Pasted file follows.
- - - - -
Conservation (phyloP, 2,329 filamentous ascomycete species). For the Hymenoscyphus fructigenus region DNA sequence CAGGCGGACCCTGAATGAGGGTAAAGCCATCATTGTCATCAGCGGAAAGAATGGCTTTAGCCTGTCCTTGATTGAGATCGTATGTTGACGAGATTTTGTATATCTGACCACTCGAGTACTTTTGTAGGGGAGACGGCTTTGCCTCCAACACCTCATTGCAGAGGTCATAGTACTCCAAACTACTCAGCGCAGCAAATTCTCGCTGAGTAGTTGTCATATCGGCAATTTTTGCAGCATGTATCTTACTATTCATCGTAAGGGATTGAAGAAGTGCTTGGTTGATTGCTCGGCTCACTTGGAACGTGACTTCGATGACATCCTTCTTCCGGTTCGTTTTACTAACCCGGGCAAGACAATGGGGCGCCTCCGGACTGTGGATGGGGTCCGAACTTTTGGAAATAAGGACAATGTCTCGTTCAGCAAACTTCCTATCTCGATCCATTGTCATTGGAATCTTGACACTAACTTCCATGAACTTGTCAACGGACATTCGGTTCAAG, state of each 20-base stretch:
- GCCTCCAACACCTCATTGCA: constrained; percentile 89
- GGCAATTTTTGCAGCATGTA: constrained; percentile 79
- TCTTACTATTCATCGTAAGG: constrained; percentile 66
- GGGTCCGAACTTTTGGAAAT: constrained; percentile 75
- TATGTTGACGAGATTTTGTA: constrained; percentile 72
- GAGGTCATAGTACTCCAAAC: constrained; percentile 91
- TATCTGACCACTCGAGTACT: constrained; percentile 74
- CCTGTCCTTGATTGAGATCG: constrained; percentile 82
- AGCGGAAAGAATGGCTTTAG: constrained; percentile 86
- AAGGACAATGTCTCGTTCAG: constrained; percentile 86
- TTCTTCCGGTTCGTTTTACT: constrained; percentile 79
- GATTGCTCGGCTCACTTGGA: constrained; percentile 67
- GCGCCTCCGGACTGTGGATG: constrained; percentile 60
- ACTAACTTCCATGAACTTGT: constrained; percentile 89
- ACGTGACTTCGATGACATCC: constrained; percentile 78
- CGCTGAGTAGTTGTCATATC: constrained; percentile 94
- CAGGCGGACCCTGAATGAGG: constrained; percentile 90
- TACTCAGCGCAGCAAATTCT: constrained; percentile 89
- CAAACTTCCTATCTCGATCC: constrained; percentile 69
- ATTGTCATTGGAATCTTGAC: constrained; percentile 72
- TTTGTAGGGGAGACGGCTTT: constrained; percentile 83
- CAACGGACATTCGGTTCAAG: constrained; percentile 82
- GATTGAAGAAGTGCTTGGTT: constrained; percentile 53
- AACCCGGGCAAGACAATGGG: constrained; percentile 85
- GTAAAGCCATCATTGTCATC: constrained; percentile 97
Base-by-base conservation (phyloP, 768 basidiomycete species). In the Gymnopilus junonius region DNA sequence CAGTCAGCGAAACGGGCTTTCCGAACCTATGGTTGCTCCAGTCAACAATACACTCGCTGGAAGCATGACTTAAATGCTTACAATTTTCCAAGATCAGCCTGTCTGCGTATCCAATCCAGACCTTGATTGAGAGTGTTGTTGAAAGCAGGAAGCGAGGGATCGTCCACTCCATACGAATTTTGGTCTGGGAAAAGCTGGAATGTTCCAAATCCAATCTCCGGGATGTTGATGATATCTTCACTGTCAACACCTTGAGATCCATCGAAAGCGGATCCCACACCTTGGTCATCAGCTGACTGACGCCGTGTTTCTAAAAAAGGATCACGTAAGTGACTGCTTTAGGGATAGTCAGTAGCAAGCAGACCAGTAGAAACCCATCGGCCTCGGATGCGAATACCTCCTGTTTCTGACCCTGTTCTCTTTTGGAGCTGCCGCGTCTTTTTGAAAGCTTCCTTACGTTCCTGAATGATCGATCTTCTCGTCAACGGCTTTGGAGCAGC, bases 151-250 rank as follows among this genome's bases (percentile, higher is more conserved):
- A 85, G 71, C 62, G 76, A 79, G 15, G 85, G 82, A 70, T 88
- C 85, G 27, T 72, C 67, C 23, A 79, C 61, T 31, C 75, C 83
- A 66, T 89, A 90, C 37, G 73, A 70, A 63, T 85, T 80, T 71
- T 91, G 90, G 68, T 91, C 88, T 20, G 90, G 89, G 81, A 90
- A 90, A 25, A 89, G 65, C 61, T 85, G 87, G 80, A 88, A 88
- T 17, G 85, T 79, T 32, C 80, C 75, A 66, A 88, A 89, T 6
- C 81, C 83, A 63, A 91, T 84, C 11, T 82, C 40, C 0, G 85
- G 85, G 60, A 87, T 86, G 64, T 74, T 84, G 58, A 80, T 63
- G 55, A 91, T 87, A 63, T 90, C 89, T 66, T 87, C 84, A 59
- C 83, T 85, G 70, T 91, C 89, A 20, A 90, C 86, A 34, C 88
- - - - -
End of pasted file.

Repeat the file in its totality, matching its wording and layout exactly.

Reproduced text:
Conservation (phyloP, 2,329 filamentous ascomycete species). For the Hymenoscyphus fructigenus region DNA sequence CAGGCGGACCCTGAATGAGGGTAAAGCCATCATTGTCATCAGCGGAAAGAATGGCTTTAGCCTGTCCTTGATTGAGATCGTATGTTGACGAGATTTTGTATATCTGACCACTCGAGTACTTTTGTAGGGGAGACGGCTTTGCCTCCAACACCTCATTGCAGAGGTCATAGTACTCCAAACTACTCAGCGCAGCAAATTCTCGCTGAGTAGTTGTCATATCGGCAATTTTTGCAGCATGTATCTTACTATTCATCGTAAGGGATTGAAGAAGTGCTTGGTTGATTGCTCGGCTCACTTGGAACGTGACTTCGATGACATCCTTCTTCCGGTTCGTTTTACTAACCCGGGCAAGACAATGGGGCGCCTCCGGACTGTGGATGGGGTCCGAACTTTTGGAAATAAGGACAATGTCTCGTTCAGCAAACTTCCTATCTCGATCCATTGTCATTGGAATCTTGACACTAACTTCCATGAACTTGTCAACGGACATTCGGTTCAAG, state of each 20-base stretch:
- GCCTCCAACACCTCATTGCA: constrained; percentile 89
- GGCAATTTTTGCAGCATGTA: constrained; percentile 79
- TCTTACTATTCATCGTAAGG: constrained; percentile 66
- GGGTCCGAACTTTTGGAAAT: constrained; percentile 75
- TATGTTGACGAGATTTTGTA: constrained; percentile 72
- GAGGTCATAGTACTCCAAAC: constrained; percentile 91
- TATCTGACCACTCGAGTACT: constrained; percentile 74
- CCTGTCCTTGATTGAGATCG: constrained; percentile 82
- AGCGGAAAGAATGGCTTTAG: constrained; percentile 86
- AAGGACAATGTCTCGTTCAG: constrained; percentile 86
- TTCTTCCGGTTCGTTTTACT: constrained; percentile 79
- GATTGCTCGGCTCACTTGGA: constrained; percentile 67
- GCGCCTCCGGACTGTGGATG: constrained; percentile 60
- ACTAACTTCCATGAACTTGT: constrained; percentile 89
- ACGTGACTTCGATGACATCC: constrained; percentile 78
- CGCTGAGTAGTTGTCATATC: constrained; percentile 94
- CAGGCGGACCCTGAATGAGG: constrained; percentile 90
- TACTCAGCGCAGCAAATTCT: constrained; percentile 89
- CAAACTTCCTATCTCGATCC: constrained; percentile 69
- ATTGTCATTGGAATCTTGAC: constrained; percentile 72
- TTTGTAGGGGAGACGGCTTT: constrained; percentile 83
- CAACGGACATTCGGTTCAAG: constrained; percentile 82
- GATTGAAGAAGTGCTTGGTT: constrained; percentile 53
- AACCCGGGCAAGACAATGGG: constrained; percentile 85
- GTAAAGCCATCATTGTCATC: constrained; percentile 97
Base-by-base conservation (phyloP, 768 basidiomycete species). In the Gymnopilus junonius region DNA sequence CAGTCAGCGAAACGGGCTTTCCGAACCTATGGTTGCTCCAGTCAACAATACACTCGCTGGAAGCATGACTTAAATGCTTACAATTTTCCAAGATCAGCCTGTCTGCGTATCCAATCCAGACCTTGATTGAGAGTGTTGTTGAAAGCAGGAAGCGAGGGATCGTCCACTCCATACGAATTTTGGTCTGGGAAAAGCTGGAATGTTCCAAATCCAATCTCCGGGATGTTGATGATATCTTCACTGTCAACACCTTGAGATCCATCGAAAGCGGATCCCACACCTTGGTCATCAGCTGACTGACGCCGTGTTTCTAAAAAAGGATCACGTAAGTGACTGCTTTAGGGATAGTCAGTAGCAAGCAGACCAGTAGAAACCCATCGGCCTCGGATGCGAATACCTCCTGTTTCTGACCCTGTTCTCTTTTGGAGCTGCCGCGTCTTTTTGAAAGCTTCCTTACGTTCCTGAATGATCGATCTTCTCGTCAACGGCTTTGGAGCAGC, bases 151-250 rank as follows among this genome's bases (percentile, higher is more conserved):
- A 85, G 71, C 62, G 76, A 79, G 15, G 85, G 82, A 70, T 88
- C 85, G 27, T 72, C 67, C 23, A 79, C 61, T 31, C 75, C 83
- A 66, T 89, A 90, C 37, G 73, A 70, A 63, T 85, T 80, T 71
- T 91, G 90, G 68, T 91, C 88, T 20, G 90, G 89, G 81, A 90
- A 90, A 25, A 89, G 65, C 61, T 85, G 87, G 80, A 88, A 88
- T 17, G 85, T 79, T 32, C 80, C 75, A 66, A 88, A 89, T 6
- C 81, C 83, A 63, A 91, T 84, C 11, T 82, C 40, C 0, G 85
- G 85, G 60, A 87, T 86, G 64, T 74, T 84, G 58, A 80, T 63
- G 55, A 91, T 87, A 63, T 90, C 89, T 66, T 87, C 84, A 59
- C 83, T 85, G 70, T 91, C 89, A 20, A 90, C 86, A 34, C 88